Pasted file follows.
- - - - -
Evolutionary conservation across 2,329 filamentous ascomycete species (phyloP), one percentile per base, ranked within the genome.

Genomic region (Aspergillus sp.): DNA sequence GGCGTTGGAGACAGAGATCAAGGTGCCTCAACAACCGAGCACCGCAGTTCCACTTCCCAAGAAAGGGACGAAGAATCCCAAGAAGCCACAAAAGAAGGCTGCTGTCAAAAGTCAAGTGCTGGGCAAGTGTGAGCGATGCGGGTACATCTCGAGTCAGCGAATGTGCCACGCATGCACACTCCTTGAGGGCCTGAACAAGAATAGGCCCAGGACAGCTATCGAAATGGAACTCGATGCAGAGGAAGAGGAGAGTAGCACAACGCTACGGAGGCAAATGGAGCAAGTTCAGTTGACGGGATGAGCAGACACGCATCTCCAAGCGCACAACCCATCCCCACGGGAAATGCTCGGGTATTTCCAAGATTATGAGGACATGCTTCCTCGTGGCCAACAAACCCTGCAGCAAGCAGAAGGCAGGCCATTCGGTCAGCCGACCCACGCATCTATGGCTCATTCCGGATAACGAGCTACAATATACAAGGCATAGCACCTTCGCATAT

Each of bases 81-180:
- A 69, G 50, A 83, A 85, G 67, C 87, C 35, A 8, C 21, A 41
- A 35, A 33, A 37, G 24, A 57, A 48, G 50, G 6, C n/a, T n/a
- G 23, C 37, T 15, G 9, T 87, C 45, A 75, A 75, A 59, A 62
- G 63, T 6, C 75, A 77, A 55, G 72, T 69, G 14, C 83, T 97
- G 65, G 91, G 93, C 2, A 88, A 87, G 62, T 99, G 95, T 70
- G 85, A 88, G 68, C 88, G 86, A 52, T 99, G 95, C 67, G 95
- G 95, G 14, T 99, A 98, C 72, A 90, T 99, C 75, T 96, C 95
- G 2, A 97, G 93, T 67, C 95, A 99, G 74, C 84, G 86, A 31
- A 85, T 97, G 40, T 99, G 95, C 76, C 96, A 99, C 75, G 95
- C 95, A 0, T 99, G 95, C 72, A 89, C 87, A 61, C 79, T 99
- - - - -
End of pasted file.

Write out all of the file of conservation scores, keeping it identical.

Evolutionary conservation across 2,329 filamentous ascomycete species (phyloP), one percentile per base, ranked within the genome.

Genomic region (Aspergillus sp.): DNA sequence GGCGTTGGAGACAGAGATCAAGGTGCCTCAACAACCGAGCACCGCAGTTCCACTTCCCAAGAAAGGGACGAAGAATCCCAAGAAGCCACAAAAGAAGGCTGCTGTCAAAAGTCAAGTGCTGGGCAAGTGTGAGCGATGCGGGTACATCTCGAGTCAGCGAATGTGCCACGCATGCACACTCCTTGAGGGCCTGAACAAGAATAGGCCCAGGACAGCTATCGAAATGGAACTCGATGCAGAGGAAGAGGAGAGTAGCACAACGCTACGGAGGCAAATGGAGCAAGTTCAGTTGACGGGATGAGCAGACACGCATCTCCAAGCGCACAACCCATCCCCACGGGAAATGCTCGGGTATTTCCAAGATTATGAGGACATGCTTCCTCGTGGCCAACAAACCCTGCAGCAAGCAGAAGGCAGGCCATTCGGTCAGCCGACCCACGCATCTATGGCTCATTCCGGATAACGAGCTACAATATACAAGGCATAGCACCTTCGCATAT

Each of bases 81-180:
- A 69, G 50, A 83, A 85, G 67, C 87, C 35, A 8, C 21, A 41
- A 35, A 33, A 37, G 24, A 57, A 48, G 50, G 6, C n/a, T n/a
- G 23, C 37, T 15, G 9, T 87, C 45, A 75, A 75, A 59, A 62
- G 63, T 6, C 75, A 77, A 55, G 72, T 69, G 14, C 83, T 97
- G 65, G 91, G 93, C 2, A 88, A 87, G 62, T 99, G 95, T 70
- G 85, A 88, G 68, C 88, G 86, A 52, T 99, G 95, C 67, G 95
- G 95, G 14, T 99, A 98, C 72, A 90, T 99, C 75, T 96, C 95
- G 2, A 97, G 93, T 67, C 95, A 99, G 74, C 84, G 86, A 31
- A 85, T 97, G 40, T 99, G 95, C 76, C 96, A 99, C 75, G 95
- C 95, A 0, T 99, G 95, C 72, A 89, C 87, A 61, C 79, T 99